Scientists are anticipating El Niño to return this year, pointing to water temperatures off the Pacific coast of South America. In the past it has caused dry conditions in Southeast Asia and Australia and wet conditions in the Americas.
El Niño tends to affect southern and western regions of the United States and Kansas State University Senior Ag Economist Jay O'Neil says the past experiences of El Niño years shows favorable conditions for central U.S. corn and soybeans.
O'Niel thinks El Niño will not have a substantial negative impact on crop production here but anticipation is impacting commodity price predictions. And there are increased prices expected in all 16 major ag futures markets according to the U.S. Commodity Futures Trading Commission.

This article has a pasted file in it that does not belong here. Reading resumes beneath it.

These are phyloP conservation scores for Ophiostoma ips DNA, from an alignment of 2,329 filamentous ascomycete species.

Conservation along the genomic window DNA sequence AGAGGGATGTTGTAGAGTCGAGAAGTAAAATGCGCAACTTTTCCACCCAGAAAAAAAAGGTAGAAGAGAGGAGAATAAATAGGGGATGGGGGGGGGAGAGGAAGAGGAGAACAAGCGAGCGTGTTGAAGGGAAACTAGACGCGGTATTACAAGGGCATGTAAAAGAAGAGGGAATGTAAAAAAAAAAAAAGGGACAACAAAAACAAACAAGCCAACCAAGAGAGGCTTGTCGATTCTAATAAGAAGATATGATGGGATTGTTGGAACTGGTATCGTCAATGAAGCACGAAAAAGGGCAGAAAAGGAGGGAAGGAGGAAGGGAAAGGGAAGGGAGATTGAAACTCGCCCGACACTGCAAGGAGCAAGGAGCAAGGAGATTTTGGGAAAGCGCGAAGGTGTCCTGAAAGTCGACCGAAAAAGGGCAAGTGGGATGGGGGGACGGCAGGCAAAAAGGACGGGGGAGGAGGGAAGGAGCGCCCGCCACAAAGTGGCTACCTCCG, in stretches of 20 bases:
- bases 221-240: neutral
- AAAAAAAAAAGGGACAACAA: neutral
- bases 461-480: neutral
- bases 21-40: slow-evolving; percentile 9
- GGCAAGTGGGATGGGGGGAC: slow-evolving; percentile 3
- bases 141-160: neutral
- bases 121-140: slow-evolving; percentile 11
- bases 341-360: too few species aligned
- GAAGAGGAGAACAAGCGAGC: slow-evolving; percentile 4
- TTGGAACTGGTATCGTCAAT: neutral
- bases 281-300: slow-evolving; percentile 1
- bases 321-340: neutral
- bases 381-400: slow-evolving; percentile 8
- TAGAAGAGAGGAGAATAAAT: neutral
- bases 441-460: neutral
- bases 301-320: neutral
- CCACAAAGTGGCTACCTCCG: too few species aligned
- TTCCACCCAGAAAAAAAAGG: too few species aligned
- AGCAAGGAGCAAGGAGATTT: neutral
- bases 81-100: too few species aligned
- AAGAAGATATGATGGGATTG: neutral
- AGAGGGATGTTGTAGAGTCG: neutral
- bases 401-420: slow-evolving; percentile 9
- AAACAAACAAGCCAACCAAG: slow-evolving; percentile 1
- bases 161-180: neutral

And that could be good for Iowa farmers, USDA Meteorologist Brad Rippey says much of the Midwest temperatures look favorable for the summer.
"We do not expect high heat or extreme heat to be a big problem for the Midwest. That's generally good for crops, lower temperatures tend to mean better production and yield numbers for corn and soybeans for example." He says, "The only real concern would be the far upper Midwest, again getting into the upper Mississippi Valley westward into the Dakotas. Where we've had a very slow start to the growing season and we'd be concerned with wetness and cool weather through the summer and into the fall months."